Risotto Primer

Okay folks, risotto is something that everyone should be able to prepare. It’s relatively quick to make (30 minutes start to finish), deliciously creamy, rich, and the variations that can be made are legion. It also is extremely versatile in that it can be a first course, main course or a side dish. Heck, you can even make deep-fried rice balls out of it that have got to be the some of the finest junk food known to man. With minor adjustments, it can be eaten by both vegetarians and meatatarians.

There are a number of different Italian rices that are normally used in risotto including; Arborio, Carnaroli, Baldo, Vialone Nano and Roma . Each is slightly different in how it tastes and what its texture is in the final dish. They all have the same cooking time though. Regular old white rice can be used but frankly, it makes pretty sucky risotto. The rice that is used most often, and can be found the most readily, is Arborio. A short grained rice from Italy, it normally comes in a 1-2 pound box or bag and runs about $5 a pound. Although it is now grown domestically by the likes of Lundberg, it doesn’t seem to develop the same creaminess as the imported stuff does.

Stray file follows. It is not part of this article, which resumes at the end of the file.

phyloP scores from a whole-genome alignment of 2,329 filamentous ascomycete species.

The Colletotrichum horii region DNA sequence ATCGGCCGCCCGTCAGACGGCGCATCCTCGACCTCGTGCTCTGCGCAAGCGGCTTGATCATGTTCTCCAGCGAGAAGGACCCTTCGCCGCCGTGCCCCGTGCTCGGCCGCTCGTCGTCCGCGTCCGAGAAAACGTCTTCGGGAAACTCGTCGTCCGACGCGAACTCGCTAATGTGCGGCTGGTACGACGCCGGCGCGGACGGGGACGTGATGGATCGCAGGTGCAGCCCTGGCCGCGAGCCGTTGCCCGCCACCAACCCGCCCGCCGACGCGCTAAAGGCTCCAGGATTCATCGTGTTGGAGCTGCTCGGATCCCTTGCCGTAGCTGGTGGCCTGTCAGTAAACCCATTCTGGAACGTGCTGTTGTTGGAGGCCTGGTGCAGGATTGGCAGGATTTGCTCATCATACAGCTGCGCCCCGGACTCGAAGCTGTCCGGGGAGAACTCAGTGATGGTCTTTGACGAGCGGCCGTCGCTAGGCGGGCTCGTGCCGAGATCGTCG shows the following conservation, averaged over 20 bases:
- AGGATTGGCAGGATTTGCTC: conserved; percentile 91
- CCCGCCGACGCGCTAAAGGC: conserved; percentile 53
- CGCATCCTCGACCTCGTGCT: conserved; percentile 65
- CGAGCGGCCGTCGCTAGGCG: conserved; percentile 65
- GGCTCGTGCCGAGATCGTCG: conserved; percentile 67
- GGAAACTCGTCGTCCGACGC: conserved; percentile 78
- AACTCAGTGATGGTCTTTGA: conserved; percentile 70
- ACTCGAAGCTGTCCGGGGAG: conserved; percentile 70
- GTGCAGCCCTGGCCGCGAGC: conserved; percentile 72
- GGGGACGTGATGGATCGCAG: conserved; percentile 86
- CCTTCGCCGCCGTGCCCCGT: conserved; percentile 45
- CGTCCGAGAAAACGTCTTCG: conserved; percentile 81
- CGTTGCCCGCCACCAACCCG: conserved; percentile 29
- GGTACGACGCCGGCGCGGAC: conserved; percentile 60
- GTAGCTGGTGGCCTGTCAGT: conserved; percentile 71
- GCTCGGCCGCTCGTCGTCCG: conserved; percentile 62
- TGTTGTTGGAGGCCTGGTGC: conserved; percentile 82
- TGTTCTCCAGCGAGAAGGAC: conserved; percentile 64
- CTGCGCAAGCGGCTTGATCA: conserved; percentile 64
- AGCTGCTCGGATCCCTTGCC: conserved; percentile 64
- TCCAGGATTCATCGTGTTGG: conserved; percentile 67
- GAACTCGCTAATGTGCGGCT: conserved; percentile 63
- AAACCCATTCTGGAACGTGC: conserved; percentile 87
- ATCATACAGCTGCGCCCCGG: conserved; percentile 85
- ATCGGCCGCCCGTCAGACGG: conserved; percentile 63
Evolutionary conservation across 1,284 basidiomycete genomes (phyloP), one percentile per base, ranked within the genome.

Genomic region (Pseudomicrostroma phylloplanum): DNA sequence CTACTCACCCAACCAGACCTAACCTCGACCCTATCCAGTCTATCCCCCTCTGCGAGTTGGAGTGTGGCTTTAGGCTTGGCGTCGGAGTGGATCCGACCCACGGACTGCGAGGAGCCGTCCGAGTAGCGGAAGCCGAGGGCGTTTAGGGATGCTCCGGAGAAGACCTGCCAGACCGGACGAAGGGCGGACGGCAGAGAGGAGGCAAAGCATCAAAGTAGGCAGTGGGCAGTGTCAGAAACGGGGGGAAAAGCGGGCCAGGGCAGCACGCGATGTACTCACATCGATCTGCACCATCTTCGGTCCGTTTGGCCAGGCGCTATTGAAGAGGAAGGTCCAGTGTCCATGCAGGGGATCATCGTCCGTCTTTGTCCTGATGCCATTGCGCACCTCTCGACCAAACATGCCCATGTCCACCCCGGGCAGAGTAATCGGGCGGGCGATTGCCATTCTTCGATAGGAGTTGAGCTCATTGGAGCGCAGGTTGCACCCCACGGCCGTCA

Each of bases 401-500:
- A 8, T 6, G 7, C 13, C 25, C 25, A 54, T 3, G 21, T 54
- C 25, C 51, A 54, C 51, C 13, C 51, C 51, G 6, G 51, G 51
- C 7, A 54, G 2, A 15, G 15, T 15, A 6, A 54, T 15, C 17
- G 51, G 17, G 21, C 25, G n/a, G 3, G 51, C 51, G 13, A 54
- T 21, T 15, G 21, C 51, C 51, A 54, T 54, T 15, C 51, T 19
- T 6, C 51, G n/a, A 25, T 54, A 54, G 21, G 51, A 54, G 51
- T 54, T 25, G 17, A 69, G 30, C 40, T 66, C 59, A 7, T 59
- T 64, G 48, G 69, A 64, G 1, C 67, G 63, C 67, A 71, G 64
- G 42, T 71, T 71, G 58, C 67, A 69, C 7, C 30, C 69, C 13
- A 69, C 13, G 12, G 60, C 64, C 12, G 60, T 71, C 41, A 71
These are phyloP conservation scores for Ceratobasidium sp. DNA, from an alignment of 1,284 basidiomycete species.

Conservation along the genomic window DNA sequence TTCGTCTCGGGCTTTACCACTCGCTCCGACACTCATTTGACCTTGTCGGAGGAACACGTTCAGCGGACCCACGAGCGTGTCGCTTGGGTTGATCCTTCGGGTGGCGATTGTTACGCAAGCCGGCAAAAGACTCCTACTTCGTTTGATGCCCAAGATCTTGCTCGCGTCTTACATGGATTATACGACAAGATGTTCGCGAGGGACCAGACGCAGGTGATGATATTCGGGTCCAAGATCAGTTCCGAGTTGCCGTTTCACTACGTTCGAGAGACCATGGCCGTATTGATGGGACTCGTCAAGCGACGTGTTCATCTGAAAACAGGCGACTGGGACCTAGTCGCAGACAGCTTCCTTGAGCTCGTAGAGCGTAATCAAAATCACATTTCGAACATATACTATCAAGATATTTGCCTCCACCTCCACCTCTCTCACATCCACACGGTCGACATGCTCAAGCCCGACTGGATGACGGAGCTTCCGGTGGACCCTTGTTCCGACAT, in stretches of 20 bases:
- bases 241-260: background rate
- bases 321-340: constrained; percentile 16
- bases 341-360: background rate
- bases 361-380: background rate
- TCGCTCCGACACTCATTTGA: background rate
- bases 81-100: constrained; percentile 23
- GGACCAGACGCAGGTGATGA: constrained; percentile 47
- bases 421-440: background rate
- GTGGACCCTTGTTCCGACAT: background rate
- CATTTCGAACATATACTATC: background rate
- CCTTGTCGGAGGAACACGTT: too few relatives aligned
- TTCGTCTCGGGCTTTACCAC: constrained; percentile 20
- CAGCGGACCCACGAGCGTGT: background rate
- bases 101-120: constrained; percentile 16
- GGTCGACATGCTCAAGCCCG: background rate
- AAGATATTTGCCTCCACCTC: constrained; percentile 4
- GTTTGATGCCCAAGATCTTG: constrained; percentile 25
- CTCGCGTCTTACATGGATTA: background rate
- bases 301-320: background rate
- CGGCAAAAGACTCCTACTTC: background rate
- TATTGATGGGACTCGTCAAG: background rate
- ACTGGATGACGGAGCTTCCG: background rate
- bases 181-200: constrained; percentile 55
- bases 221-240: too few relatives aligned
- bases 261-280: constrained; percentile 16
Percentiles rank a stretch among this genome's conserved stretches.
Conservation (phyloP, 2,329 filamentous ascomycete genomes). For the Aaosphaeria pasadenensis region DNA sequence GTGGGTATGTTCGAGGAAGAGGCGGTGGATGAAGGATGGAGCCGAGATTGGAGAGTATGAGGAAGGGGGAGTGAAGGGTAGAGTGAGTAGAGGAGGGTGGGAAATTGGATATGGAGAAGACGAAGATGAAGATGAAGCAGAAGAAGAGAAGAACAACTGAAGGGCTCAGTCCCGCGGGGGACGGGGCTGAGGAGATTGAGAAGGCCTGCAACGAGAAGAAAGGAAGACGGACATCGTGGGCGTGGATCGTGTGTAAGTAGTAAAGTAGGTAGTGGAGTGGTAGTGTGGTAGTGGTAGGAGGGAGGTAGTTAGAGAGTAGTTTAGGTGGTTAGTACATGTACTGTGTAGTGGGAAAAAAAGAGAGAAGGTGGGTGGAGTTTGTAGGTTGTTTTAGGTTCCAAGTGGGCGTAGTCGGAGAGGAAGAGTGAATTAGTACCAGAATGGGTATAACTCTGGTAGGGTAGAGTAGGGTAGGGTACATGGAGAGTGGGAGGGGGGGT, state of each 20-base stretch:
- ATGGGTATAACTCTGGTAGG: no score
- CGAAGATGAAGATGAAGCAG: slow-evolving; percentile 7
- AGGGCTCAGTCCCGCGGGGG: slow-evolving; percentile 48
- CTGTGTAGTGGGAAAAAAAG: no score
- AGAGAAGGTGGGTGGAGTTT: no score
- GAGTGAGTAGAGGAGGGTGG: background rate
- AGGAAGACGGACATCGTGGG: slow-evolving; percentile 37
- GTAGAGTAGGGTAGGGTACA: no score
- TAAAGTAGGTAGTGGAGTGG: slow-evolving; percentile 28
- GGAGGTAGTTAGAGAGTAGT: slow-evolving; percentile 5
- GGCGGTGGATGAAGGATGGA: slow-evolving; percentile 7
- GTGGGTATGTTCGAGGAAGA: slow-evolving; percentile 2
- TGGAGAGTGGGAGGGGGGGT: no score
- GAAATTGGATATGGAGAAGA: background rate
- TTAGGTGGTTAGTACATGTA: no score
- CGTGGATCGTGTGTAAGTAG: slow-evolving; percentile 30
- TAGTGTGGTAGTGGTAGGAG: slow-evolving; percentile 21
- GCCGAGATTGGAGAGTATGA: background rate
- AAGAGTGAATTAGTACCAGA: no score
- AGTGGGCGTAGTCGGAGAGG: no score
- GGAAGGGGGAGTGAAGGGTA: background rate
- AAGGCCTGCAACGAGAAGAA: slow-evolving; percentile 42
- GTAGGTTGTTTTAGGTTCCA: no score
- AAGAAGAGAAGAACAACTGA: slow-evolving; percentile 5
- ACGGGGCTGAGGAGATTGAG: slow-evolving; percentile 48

Cooking risotto is a little more involved than adding rice to boiling water, covering it and turning down heat. It must be stirred almost constantly during the cooking process with liquid added at certain times.

Click here for the Basic Risotto recipe.